According to the National Institute for Communicable Disease (NICD), South Africa is currently experiencing a mumps outbreak which has raised concerns. The infection is caused by the rubavirus and is most commonly found in children between the ages of 5 and 9; however, it can infect individuals of all ages. The symptoms of mumps include painful swelling of the salivary glands, which can occur on one or both sides of the face.
Second Occurrences of Mumps
While previous exposure to mumps generally provides lifetime immunity, second occurrences are possible. Reports of potential clusters or outbreaks in various provinces have prompted the NICD to investigate further.
Data Analysis Confirms Outbreak
To confirm the outbreak, the NICD analyzed national public sector laboratory test data for mumps PCR positives and Immunoglobulin M (IgM) positives from 2013 to the present. The data revealed that the annual percent-positivity for mumps IgM tests rose to an alarming 69% in 2023, with children aged 1-4 years being the most affected group.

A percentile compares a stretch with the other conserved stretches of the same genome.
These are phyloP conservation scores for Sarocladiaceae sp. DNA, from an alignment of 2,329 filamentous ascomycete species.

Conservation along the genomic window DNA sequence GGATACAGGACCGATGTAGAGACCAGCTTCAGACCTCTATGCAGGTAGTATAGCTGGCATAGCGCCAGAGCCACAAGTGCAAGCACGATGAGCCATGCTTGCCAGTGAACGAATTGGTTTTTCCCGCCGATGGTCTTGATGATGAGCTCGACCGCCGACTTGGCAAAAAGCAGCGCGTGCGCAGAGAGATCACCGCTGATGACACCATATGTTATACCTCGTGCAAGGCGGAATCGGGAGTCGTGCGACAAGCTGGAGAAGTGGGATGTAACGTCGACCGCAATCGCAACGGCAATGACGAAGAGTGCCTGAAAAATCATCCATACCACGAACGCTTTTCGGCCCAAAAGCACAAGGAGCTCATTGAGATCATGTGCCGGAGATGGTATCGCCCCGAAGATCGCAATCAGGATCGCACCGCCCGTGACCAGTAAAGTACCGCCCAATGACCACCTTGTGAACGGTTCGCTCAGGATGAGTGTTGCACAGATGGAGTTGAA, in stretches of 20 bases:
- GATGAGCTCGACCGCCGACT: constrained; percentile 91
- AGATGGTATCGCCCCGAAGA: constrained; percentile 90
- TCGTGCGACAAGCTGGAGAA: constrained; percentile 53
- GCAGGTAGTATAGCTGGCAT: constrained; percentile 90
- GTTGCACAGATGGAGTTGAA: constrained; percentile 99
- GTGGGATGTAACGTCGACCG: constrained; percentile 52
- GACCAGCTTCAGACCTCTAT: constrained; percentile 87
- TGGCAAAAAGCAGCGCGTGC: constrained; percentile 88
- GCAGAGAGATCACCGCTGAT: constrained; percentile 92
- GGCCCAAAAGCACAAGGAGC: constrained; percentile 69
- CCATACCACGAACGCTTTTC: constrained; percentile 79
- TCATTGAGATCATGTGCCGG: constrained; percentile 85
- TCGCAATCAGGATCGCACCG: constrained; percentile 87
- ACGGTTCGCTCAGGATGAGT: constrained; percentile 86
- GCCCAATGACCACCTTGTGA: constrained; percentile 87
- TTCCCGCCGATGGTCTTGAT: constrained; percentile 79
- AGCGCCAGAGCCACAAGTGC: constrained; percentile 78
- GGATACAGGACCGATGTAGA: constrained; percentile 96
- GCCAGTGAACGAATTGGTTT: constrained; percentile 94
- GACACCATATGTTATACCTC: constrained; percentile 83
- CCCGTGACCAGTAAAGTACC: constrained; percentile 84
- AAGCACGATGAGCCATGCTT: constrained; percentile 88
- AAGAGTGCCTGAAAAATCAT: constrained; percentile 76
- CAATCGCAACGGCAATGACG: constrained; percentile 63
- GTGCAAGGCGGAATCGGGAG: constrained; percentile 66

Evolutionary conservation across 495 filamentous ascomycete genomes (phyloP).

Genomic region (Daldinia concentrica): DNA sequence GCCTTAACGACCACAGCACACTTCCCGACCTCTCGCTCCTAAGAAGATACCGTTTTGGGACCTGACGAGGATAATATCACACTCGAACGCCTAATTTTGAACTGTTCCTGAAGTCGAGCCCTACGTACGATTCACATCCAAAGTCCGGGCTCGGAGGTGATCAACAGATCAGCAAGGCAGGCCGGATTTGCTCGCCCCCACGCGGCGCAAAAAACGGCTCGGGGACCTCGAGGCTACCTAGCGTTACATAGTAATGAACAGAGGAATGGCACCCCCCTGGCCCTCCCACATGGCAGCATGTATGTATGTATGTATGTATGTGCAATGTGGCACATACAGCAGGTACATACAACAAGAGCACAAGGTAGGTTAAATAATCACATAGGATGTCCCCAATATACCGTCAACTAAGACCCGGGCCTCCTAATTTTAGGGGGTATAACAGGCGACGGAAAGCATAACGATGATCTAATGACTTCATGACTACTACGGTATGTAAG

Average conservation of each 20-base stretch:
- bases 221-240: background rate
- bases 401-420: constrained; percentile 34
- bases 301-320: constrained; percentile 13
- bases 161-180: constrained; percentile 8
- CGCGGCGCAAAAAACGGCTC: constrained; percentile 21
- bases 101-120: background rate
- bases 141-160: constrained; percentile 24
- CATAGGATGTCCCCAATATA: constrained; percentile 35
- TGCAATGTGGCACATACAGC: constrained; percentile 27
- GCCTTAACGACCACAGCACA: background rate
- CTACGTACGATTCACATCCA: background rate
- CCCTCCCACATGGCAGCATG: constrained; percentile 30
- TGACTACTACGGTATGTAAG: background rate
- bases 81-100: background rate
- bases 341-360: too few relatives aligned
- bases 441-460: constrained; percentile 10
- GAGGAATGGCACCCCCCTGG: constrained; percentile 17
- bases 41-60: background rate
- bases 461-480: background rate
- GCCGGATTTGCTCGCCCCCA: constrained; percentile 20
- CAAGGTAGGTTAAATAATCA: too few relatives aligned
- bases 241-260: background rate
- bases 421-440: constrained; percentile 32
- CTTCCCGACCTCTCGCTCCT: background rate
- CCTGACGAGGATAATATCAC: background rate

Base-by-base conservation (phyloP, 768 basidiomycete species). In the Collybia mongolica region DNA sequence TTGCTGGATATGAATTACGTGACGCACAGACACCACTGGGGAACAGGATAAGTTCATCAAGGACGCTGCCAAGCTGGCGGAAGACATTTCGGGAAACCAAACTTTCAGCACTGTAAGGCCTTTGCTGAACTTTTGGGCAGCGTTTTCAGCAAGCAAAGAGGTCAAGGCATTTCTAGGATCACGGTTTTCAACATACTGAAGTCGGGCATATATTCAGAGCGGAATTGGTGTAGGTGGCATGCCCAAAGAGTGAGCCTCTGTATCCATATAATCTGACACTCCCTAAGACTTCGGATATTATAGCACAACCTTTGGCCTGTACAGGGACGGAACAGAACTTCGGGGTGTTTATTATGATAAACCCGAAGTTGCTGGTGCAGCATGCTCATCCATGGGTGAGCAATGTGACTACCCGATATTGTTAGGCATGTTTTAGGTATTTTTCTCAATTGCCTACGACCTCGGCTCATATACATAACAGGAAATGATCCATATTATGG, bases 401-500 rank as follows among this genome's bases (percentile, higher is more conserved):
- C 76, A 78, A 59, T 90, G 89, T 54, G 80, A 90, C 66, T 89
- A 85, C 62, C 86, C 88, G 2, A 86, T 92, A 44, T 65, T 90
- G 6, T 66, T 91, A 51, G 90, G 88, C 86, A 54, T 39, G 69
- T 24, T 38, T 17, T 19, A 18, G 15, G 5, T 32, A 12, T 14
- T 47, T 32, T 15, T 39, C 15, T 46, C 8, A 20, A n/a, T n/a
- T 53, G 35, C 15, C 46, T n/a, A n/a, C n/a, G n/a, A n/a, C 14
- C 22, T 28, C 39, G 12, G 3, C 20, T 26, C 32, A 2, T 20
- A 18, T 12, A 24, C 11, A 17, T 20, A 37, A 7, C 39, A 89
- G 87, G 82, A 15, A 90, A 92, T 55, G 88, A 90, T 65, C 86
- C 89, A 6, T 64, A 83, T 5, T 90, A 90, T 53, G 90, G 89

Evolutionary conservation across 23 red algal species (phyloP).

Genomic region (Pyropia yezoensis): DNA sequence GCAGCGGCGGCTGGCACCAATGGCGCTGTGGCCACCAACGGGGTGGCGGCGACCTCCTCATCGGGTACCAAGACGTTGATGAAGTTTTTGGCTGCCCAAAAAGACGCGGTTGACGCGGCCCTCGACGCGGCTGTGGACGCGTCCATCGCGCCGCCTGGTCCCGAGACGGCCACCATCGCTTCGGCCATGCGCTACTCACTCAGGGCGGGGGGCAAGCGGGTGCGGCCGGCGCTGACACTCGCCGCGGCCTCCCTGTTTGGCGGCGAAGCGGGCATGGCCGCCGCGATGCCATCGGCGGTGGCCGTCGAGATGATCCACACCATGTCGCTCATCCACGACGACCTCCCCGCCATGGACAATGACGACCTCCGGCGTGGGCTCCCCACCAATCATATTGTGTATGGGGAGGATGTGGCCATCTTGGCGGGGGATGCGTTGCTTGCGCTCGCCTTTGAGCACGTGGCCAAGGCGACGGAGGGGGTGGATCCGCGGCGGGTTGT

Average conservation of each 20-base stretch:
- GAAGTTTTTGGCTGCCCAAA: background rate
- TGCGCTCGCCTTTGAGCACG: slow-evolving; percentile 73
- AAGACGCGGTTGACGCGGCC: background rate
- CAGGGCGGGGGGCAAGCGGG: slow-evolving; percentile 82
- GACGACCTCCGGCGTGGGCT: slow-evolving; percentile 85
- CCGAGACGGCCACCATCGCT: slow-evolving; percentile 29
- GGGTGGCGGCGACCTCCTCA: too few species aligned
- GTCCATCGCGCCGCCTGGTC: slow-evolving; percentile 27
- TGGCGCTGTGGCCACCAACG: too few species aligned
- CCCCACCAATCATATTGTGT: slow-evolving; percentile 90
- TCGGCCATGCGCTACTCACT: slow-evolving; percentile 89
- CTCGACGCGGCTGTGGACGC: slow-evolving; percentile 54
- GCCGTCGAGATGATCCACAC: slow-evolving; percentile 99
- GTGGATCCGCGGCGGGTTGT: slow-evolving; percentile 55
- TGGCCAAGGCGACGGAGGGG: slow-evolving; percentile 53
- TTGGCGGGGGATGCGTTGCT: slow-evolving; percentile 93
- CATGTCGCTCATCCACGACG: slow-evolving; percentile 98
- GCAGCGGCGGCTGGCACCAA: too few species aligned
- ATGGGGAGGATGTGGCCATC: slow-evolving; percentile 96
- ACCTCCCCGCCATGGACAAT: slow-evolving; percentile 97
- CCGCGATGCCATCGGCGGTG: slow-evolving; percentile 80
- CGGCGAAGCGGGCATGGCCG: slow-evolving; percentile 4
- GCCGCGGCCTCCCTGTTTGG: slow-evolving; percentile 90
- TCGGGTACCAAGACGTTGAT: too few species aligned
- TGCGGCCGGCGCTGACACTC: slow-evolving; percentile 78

Monitoring the Epidemic Curve
The epidemic curve monitors the number of cases over time and shows a consistent increase in IgM test positives from the sixth week of 2023. Provinces such as KwaZulu-Natal, Mpumalanga, and Gauteng have reported the majority of these cases. According to the NICD, the sudden growth in IgM and PCR test positives confirms the existence of an outbreak.
Curbing the Spread of the Virus
Public health authorities in countries with widely available mumps vaccinations may recommend an extra dose of the combination measles, mumps, and rubella (MMR) vaccine to individuals at higher risk of infection during an outbreak. Unfortunately, the MMR vaccine is not universally available in South Africa.
Seeking Medical Attention
The NICD encourages individuals to consult their local healthcare provider if they suspect they have contracted the infection. It is important to be aware of the symptoms of mumps and to seek prompt medical attention if exposed to the virus. This will not only help prevent further spread of the disease but also ensure that those affected receive appropriate treatment and support.